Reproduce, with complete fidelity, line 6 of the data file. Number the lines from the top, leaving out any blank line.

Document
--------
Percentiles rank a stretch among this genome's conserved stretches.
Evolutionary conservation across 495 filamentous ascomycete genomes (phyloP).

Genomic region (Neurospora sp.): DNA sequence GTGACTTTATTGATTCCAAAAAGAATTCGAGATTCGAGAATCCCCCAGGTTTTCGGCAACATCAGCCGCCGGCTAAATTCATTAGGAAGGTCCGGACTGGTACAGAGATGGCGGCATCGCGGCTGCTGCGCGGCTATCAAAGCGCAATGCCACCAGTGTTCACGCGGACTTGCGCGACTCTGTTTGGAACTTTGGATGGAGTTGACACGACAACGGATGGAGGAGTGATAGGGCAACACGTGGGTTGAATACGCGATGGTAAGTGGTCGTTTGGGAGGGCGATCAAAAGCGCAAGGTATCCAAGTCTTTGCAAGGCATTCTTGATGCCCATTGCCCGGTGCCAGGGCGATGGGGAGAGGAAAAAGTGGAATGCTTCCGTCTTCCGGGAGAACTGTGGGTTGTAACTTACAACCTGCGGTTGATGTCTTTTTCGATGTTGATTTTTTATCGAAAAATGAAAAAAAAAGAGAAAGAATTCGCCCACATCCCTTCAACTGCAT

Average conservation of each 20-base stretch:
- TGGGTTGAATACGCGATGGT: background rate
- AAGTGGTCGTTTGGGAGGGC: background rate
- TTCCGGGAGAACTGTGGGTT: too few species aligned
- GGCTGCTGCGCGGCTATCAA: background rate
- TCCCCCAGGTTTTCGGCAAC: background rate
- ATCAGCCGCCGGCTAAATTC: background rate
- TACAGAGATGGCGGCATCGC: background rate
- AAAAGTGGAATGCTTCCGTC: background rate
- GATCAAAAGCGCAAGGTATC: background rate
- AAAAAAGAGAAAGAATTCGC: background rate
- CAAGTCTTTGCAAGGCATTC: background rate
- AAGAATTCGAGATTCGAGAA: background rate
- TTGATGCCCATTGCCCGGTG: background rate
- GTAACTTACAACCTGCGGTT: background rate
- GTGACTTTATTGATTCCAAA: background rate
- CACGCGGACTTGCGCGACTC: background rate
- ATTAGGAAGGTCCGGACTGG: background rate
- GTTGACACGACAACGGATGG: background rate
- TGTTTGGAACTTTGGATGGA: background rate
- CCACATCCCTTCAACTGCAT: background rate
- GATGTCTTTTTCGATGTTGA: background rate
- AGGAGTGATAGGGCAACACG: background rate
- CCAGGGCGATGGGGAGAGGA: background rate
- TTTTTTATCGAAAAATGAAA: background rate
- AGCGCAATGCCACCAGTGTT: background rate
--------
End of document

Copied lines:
- AAGTGGTCGTTTGGGAGGGC: background rate